Carrots and big sticks

Last week the major world powers struck what some news reports called a far-reaching agreement on a “carrots and sticks” package for Iran to halt uranium-enrichment activities. In reality it is an effort to create internal strife to destabilize the country, increasing the likelihood of putting a pro-U.S. (“pro-democracy”) government in power.

The U.S. made an offer of direct talks with Iranian leaders, so long as they agree to halt Iran’s uranium-enrichment activities, the very activities that, one would think, would be under discussion. Iranian leaders have stated repeatedly that they will not give up their right to enrich uranium, which is guaranteed under the Nuclear Non-Proliferation Treaty (the law). Each side considers its position on uranium enrichment non-negotiable. The U.S. has one other non-negotiable position, which was buried in some news reports, though nonexistent in most: Whether or not Iran agrees to U.S. terms, the U.S. reserves the right to attack Iran. Iran, like North Korea (both of which the U.S. has threatened to attack for years), would like a security guarantee. The U.S. refuses to give such a guarantee, even if Iran gives up its nuclear program.

This might help explain the Iranian stance.

While last week’s news reports indicated that E.U. diplomats urged the U.S. to provide Iran with security guarantees, when asked whether the U.S. would consider such a guarantee, one State Department official said “Hell no.” Secretary of state Condoleezza Rice was equally clear, telling reporters that “Security assurances are not on the table.”

As Daryl Kimball, executive director of the Arms Control Association in Washington, told The Christian Science Monitor, the U.S. “reticence about offering the possibility of normalized relations, and the unwillingness to offer security guarantees if Iran comes into compliance [with U.S. and U.N. demands of ending uranium enrichment], may make it very difficult for Iran to accept” the U.S. offer. The Iranian people see their country’s nuclear program as a sign of progress and modernization, and they see foreign “offers” that would end the program as imperialist attempts to keep the country weak and dependent on Europe and the U.S.

The U.S. would like the Iranian people to think otherwise. According to the Monitor, Rice implied that although the U.S. offer was to talk to Iranian leaders, “the overture is really designed to talk to the Iranian people.” The paper notes that this continues the U.S. policy of interfering in Iranian internal affairs. This interference has increased with Bush administration efforts to establish contacts with opposition forces in the country, additional broadcasts of Radio Free Europe-type programming, and other efforts. The amount spent on interfering in Iranian affairs increased this year by 750 percent, going from $10 million to $85 million. Board members of Stanford University’s Hoover Institution, after meeting with Vice President Cheney and other Bush administration officials, described this as a “more robust” campaign to undermine Iran’s leadership.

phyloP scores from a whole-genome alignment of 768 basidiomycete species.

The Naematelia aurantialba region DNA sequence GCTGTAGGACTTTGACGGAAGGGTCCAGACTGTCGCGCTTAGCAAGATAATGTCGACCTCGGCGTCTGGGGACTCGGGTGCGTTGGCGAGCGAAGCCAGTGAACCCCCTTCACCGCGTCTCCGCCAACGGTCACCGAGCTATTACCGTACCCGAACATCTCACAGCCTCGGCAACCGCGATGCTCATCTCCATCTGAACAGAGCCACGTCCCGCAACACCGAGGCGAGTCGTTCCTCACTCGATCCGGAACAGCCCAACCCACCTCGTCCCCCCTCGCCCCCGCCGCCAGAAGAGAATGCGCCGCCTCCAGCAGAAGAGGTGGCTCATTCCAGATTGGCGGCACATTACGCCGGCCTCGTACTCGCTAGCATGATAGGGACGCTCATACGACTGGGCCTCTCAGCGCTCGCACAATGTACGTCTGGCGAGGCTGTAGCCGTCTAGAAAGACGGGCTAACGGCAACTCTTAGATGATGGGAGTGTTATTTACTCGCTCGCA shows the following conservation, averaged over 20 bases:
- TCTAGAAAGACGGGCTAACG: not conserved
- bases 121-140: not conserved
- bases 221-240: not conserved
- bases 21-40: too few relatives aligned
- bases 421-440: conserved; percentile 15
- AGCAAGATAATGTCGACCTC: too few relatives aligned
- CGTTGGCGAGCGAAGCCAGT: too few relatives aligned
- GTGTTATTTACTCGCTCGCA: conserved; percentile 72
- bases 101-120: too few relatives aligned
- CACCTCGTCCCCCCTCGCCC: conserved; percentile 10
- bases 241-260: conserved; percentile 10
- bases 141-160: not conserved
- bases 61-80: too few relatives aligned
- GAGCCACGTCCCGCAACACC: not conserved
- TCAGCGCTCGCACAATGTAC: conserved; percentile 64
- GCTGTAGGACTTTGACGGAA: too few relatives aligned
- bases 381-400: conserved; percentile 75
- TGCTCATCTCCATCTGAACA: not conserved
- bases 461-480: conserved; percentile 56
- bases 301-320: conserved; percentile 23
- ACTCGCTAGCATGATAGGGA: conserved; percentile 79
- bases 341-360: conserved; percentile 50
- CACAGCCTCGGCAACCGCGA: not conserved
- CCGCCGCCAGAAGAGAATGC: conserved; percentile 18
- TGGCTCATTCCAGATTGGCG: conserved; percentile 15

The U.S. is not concerned so much with enforcing the Nuclear Non-Proliferation Treaty. Threatening to attack Iran is a violation of the treaty because it creates a need for nuclear weapons for self-defense. Instead, the U.S. concern is that all means be used to punish states that act independent of U.S. demands. If Iran were to suspend uranium enrichment, or move its enrichment program to Russia, as the U.S. has suggested, there would be nothing to stop the U.S. from attacking, just as it did after the U.N. disarmed Iraq in the ’90s. Then the profits from Iran’s oil could go to U.S. oil companies, while the U.S. government would control the flow of Iran’s oil to ensure that those dependent on the oil – like Europe and China – would make policies favorable to U.S. companies and investors.

If Iran gave up its nuclear program, there would still be plenty of justification to attack – it would remain an undemocratic “state sponsor of terrorism,” “a troublemaker in the international system, a central banker of terrorism” (according to Condoleezza Rice), etc., but now it would be defenseless.

This has led Martin van Creveld, one of Israel’s leading military historians, to state that, “Obviously, we don’t want Iran to have nuclear weapons and I don’t know if they’re developing them, but if they’re not developing them, they’re crazy.”

If Iran defies U.S. demands, it will be punished. A draft of the major powers’ agreement called for freezing assets, banning travel visas, banning the financial transactions of government leaders and those involved in Iran’s nuclear program, implementing an embargo on shipping gasoline to Iran (Iran actually imports gasoline for domestic use), and other measures.

That is, if Iranian leaders insist on the country’s right to enrich uranium, which the Iranian people support, then the Iranian people will suffer. But this is all for the good of the Iranian people. And U.S. power, corporations and investors.